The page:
UK pubs are closing at a rate of two a day. But one man’s loss is another man’s gain, and furniture and wall decorations from one Swindon pub will going under the hammer in Cirencester at the end of June.

Quirky vintage tables and decorations are being sold on behalf of the Plough Inn at Wanborough, a real ale pub built in 1730 and – until recently – one of five hostelries in the village.

At Moore Allen & Innocent‘s next antiques auction on Friday, June 29 collectors will be given the chance to bid for items including two Singer sewing machine tables at £30 to £50 each, a pair of haberdasher’s tables with inlaid brass measuring rules at £100 to £200, and two oak corner benches with an estimate of £50 to £80 each.

But the highlights of the collection are a number of authentic enamel advertising signs, the best of which is a circa 1920 BP Motor Spirit sign.

Measuring a whopping 1.8m wide, the sign features the BP logo set inside the union flag. Although showing signs of wear – with rust patches across the enamel surface – auctioneers are still confident of bids between £150 and £250 for this iconic lot.

Similarly, a 1.6m wide 1920s enamel sign for Halls Distemper ‘The Oil-Bound Water Paint’ is likely to attract bids of £150 to £250, while a 1920s sign for The Picture Paper, which features a king and a peasant reading the half-pence newspaper under the slogan ‘for everybody’, is expected to achieve £100 to £150.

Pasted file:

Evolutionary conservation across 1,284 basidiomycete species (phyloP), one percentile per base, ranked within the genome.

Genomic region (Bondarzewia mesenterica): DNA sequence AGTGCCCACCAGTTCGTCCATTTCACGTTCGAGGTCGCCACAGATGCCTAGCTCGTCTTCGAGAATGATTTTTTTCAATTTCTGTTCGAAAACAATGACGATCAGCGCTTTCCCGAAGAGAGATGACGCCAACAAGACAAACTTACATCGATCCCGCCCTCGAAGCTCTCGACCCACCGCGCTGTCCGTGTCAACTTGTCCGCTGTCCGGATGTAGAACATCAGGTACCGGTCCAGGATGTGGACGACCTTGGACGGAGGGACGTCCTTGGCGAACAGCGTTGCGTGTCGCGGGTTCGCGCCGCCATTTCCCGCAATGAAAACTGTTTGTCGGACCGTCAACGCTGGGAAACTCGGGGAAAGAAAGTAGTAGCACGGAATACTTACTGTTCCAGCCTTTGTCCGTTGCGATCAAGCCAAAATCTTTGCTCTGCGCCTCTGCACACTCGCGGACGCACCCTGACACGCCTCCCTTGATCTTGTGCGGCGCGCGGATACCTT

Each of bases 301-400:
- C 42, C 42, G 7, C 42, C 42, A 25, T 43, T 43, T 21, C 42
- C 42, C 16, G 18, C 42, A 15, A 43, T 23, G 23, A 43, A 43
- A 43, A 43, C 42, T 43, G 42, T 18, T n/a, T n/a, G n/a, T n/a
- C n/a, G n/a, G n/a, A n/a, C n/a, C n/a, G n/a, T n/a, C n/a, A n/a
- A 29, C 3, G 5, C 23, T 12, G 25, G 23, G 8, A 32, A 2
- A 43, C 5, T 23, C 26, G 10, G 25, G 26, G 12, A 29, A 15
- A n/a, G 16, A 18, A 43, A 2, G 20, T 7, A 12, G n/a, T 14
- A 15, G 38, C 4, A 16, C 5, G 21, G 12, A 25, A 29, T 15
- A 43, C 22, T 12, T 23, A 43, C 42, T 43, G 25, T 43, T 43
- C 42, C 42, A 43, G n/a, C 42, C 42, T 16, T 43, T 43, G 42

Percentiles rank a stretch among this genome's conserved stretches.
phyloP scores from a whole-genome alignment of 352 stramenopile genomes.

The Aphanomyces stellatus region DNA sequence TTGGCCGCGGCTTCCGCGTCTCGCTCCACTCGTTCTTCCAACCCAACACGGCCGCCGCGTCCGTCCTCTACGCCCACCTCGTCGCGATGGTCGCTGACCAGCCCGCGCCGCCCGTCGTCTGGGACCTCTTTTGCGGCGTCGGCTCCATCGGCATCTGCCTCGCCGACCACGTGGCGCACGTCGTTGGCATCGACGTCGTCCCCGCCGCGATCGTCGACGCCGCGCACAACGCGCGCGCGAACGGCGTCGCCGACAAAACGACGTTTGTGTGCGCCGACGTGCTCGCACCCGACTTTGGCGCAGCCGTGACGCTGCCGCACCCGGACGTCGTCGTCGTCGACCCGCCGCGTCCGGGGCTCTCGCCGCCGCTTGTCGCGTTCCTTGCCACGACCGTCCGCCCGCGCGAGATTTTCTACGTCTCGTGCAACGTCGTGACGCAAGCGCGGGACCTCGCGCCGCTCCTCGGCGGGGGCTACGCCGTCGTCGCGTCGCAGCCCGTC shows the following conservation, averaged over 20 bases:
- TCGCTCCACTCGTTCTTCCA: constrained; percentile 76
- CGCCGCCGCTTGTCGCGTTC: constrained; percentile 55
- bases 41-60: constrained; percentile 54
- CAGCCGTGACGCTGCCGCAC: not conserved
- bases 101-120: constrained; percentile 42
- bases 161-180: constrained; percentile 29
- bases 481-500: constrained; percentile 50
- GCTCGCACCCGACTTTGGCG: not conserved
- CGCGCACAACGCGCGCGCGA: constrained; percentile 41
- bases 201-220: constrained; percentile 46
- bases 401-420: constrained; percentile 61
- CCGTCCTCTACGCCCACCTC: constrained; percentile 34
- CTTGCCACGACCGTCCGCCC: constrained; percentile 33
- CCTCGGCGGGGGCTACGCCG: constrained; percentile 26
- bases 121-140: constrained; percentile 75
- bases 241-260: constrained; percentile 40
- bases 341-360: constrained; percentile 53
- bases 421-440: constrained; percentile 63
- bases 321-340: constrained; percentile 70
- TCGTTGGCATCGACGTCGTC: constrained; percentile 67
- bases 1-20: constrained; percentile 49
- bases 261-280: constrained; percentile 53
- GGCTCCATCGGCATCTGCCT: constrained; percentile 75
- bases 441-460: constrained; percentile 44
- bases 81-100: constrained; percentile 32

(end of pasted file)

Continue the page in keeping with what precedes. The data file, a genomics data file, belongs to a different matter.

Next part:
Outside of the Plough collection, another enamel sign – for Fry’s chocolate – could make the top price of the sale.

The sign features a young boy in a top hat – presumed to be an Eton schoolboy – rummaging through his pockets for change while gazing at a display of Fry’s chocolate products in a shop window.

Back in 2016 auctioneers sold another example of the circa 1900s enamel sign for £4,000. Although blighted by rust, this enamel sign commands an estimate of £1,500 to £2,000.

Like the BP sign, a plethora of blue and white stripes can be found in the ceramics section, where a large collection of crockery from TG Green is expected to achieve between £200 and £300.

TG Green began producing its blue and white striped Cornishware in the 1920s. Once ubiquitous, it is now highly collectable – there are even examples in the Victoria and Albert museum.

The collection at the auction features nearly 50 individual pieces: a teapot, coffeepot, jugs, jars, sifters, storage pots, and a rare ridged rolling pin – the design of which was abandoned in favour of a smooth roller to produce flat pastry.

And remember those haberdasher’s tables from the Plough collection? The perfect accompaniment is surely an early 20th century oak haberdasher’s cabinet. Measuring 6ft wide by 4ft tall, the cabinet offers 24 drawers over six rows on a plinth base. A bid of £200 to £300 should secure the lot.

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